Korean scientists have discovered new functions of the tau protein, known as the main cause of Alzheimer's disease.
The Department of Bio and Brain Engineering at the Korea Advanced Institute of Science and Technology (KAIST) and a research team led by Professor Choi Myung-chul announced on Dec. 16 that they had found that the tau protein can control power between microtubules, a structure found in the cells of the body, including those of the brain.
Microtubules are tube-shaped protein polymers that transport cytologic materials within cells like nerve cells, or neurons. They act as “highways inside of cells,” measuring 20 nm in diameter. Tau proteins are proteins that perform the function of stabilizing nerve cells by binding to microtubules and preventing their disintegration. Alzheimer's disease is caused by the interaction between tau proteins and microtubules. In other words, the disease occurs when neurons cannot properly receive signals after the structural stability of microtubules, which are detached from the tau protein, decreases.
In the human body, there are six different types of tau proteins, and each of them consists of the binding domain, which unites with microtubules, and the projection domain, which is projected out. Until now, the functions of the short, medium and long chains of projection domains have not been unknown.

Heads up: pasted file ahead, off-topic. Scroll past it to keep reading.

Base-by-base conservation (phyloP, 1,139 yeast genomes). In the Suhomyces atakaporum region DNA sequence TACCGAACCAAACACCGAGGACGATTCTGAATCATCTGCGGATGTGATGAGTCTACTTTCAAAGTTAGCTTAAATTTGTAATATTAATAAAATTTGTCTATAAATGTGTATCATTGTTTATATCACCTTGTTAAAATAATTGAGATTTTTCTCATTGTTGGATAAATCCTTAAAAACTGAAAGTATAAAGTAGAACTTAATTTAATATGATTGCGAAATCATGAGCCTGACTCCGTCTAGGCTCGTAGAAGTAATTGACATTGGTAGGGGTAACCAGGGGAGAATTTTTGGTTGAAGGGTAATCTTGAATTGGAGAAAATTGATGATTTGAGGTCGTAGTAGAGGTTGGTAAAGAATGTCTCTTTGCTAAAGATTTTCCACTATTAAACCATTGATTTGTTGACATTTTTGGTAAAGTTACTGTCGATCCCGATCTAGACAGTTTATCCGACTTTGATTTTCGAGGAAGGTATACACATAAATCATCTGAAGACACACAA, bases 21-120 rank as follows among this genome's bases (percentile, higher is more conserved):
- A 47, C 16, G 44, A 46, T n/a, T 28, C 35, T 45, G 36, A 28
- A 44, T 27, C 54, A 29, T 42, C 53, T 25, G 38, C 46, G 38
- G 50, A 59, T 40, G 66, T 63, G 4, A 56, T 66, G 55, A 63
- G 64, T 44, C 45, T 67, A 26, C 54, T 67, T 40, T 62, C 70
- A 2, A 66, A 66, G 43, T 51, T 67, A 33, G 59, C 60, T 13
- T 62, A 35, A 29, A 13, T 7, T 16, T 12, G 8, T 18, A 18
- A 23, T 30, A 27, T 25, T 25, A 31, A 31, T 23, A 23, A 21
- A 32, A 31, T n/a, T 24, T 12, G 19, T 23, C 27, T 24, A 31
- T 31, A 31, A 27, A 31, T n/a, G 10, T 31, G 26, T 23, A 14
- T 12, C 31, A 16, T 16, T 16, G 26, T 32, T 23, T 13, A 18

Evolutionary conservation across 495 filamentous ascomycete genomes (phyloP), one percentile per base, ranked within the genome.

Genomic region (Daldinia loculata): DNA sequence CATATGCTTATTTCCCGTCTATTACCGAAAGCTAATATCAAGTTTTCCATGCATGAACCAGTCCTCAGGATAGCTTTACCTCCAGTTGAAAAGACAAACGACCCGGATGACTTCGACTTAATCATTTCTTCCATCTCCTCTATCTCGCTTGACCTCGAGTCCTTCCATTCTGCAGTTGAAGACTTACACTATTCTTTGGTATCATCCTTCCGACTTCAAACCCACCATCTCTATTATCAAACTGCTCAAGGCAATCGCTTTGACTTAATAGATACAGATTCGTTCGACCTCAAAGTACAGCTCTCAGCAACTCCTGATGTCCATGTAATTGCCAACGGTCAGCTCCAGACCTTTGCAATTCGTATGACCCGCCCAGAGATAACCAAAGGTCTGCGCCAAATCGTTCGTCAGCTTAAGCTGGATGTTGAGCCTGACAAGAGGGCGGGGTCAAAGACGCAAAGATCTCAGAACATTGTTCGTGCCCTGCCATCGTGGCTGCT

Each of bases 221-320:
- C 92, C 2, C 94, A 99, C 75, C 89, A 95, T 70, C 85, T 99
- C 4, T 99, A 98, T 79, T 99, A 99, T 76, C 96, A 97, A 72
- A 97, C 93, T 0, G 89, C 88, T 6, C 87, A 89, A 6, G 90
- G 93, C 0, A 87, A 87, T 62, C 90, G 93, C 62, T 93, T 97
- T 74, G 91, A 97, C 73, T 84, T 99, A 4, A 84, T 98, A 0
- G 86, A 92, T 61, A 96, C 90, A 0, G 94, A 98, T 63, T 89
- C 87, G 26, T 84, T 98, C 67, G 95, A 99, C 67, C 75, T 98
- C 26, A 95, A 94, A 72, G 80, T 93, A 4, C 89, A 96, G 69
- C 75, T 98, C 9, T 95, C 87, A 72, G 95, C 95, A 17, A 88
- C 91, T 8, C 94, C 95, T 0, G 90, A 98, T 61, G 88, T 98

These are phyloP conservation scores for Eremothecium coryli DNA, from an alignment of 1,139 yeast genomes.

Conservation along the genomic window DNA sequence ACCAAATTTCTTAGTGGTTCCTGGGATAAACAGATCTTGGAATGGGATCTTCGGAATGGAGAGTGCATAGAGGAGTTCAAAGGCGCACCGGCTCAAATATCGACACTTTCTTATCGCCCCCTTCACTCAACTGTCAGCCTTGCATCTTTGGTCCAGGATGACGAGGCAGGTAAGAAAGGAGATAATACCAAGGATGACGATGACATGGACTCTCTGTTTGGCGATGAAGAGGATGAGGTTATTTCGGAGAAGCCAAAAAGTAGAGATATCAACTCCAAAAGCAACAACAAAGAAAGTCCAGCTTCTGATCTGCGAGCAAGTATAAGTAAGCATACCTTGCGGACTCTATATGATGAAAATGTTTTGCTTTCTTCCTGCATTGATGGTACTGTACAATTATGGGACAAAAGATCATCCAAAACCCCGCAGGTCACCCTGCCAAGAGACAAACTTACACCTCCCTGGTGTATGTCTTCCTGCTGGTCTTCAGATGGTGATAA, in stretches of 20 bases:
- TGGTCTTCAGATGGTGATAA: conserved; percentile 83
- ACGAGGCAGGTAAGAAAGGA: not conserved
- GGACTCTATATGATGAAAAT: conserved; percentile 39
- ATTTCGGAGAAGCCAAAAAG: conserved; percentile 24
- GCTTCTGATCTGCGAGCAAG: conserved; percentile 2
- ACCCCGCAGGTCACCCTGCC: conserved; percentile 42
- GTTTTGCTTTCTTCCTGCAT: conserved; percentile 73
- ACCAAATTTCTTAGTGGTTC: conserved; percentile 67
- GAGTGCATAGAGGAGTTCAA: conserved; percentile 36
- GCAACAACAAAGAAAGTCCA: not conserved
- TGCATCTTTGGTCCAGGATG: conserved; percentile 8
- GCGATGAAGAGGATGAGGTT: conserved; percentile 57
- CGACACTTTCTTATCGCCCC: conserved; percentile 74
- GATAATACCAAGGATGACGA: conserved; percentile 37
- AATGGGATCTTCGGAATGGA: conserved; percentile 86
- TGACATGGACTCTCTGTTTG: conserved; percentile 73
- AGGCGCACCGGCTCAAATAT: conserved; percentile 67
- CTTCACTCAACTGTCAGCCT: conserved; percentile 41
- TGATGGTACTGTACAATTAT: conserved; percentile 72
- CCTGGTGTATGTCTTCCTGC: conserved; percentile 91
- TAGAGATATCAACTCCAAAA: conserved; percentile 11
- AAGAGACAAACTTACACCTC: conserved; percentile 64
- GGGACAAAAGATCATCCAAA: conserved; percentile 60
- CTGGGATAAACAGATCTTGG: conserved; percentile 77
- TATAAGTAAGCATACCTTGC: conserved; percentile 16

The research team observed microtubules, which are raised into tubulin, or the basic protein that forms microtubules, refined from small nerve cells, through the “X-ray scattering accelerator” after putting them in biodegradable polymers, polyethylene glycol. As a result, the structure of microtubules started changing when the force exerted on microtubules surpasses the critical value. However, the modification of the tau protein in the long chain of the projection domain completely disappeared when the tau protein was united.
This was because the projection domain of the tau protein serves as a bumper which buffers the forces between microtubules, maintaining the stability.
This latest research was recently released in the online edition of Proceedings of the National Academy of Sciences of the United States.
Prof. Choi Myung-chul said, “Through the continuous research on structural interactions between the tau protein and microtubules, we will find out critical clues to get over brain diseases, such as Alzheimer's and Parkinson's diseases.”